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Taiwan Opened A New Performing Arts Center And It Became A Meme For Looking Like A Hot Pot Meatball

A new performing arts center that opened in Taipei, Taiwan, has become a meme after people noticed its resemblance to an assortment of hot pot ingredient including a meatball on toothpicks and a block of tofu.
A new performing arts center that opened in Taipei, Taiwan, has become a meme after people noticed its uncanny resemblance to an assortment of hot pot ingredient including a meatball on toothpicks and a block of tofu.
Designed by Dutch architects Rem Koolhaas and David Gianotten from architectural firm The Office for Metropolitan Architecture (OMA), the Taipei Performing Arts Center officially opened to the public on Sunday Aug. 7.
taiwan performing arts center meatball hot pot
The building – which was inspired by scenes from the nearby world famous Shilin Night Market – aims to blend art with city life and become an accessible and diverse public performance space in the capital.
taipei performing arts center taiwan shilin
With a facade comprised of a cube holding two theaters and a third theater inside a globe, the exterior has also drawn comparisons to “century egg tofu”, another famous Taiwanese dish.
taiwan performing arts center meatball hot pot
Koolhaas and Gianotten said at a private opening tour of the center on Aug. 7. that the architecture of the building takes seemingly simple forms but incorporates several surprising factors.
taiwan performing arts center meatball hot pot
The stilts, which people have compared to toothpicks holding up a meatball, elevate the building, allowing the public to flow in and out of the square below, while the raised first floor aligns with the elevated metro line that runs alongside, helping to seamlessly integrate the center with the bustling shopping district nearby.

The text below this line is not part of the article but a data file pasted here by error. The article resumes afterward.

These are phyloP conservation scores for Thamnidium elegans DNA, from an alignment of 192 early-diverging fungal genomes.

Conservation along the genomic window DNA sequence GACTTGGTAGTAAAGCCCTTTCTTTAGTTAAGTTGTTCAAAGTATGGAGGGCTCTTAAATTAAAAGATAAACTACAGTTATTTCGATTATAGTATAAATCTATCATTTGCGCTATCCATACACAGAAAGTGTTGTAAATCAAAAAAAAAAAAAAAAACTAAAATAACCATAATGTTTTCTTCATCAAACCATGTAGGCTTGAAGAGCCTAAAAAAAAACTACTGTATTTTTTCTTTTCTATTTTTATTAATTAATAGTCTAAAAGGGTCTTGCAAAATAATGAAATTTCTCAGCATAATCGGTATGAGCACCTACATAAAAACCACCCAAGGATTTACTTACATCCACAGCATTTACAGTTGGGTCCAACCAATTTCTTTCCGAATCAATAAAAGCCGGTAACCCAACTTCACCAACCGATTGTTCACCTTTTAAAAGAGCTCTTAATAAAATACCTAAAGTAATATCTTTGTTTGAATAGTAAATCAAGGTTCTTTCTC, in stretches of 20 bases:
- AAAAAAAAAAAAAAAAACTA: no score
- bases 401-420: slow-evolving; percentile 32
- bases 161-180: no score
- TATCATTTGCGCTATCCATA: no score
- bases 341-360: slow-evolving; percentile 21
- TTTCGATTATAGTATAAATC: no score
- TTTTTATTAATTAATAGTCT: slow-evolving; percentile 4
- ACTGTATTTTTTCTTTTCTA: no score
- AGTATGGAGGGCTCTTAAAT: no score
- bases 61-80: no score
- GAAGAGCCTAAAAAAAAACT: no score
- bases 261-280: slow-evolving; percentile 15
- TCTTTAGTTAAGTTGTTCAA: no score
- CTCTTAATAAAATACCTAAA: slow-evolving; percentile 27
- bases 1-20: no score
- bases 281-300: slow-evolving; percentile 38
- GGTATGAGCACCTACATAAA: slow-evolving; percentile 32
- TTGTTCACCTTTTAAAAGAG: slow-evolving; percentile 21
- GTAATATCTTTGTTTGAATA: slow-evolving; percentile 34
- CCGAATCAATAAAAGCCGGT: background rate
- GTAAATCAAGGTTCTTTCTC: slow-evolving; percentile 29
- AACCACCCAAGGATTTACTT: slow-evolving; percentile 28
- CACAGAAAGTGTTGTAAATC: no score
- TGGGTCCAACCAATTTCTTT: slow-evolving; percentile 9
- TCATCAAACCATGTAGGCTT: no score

taiwan performing arts center meatball hot pot

To further close the gap between the center and the city, the architects used 1,200 panels of curved glass to create a wave-shaped glass wall that allows people inside to look out to the city, and vice versa.

The use of glass throughout the building also contributes to a key theme of the center – taking the “private” parts of the theater and making them public.

The center contains a built-in “Public Loop”, a free public walkway that runs through the building. The path, which Gianotten says is the first of its kind in the world, allows visitors to wander through the center and observe all the behind-the-scenes processes that go in to creating theater.

With an open-air balcony area that looks onto the mountain, the center also includes a “decompression” element for staff that isn’t present in many theaters, which are generally cramped, Koolhaas said.

In line with Koolhaas’ vision of “creating a building where reality is repeatedly stewed, cooked, and refined, overspilling its essence and aromas into the alleys and night market nearby,” local residents were offered free entrance to three performances on opening day, including “The Monk from Tang Dynasty”, a film by Taiwanese director Tsai Ming-liang, a performance from the Taipei Symphony Orchestra and a “dansical” traveling through Taipei’s history.

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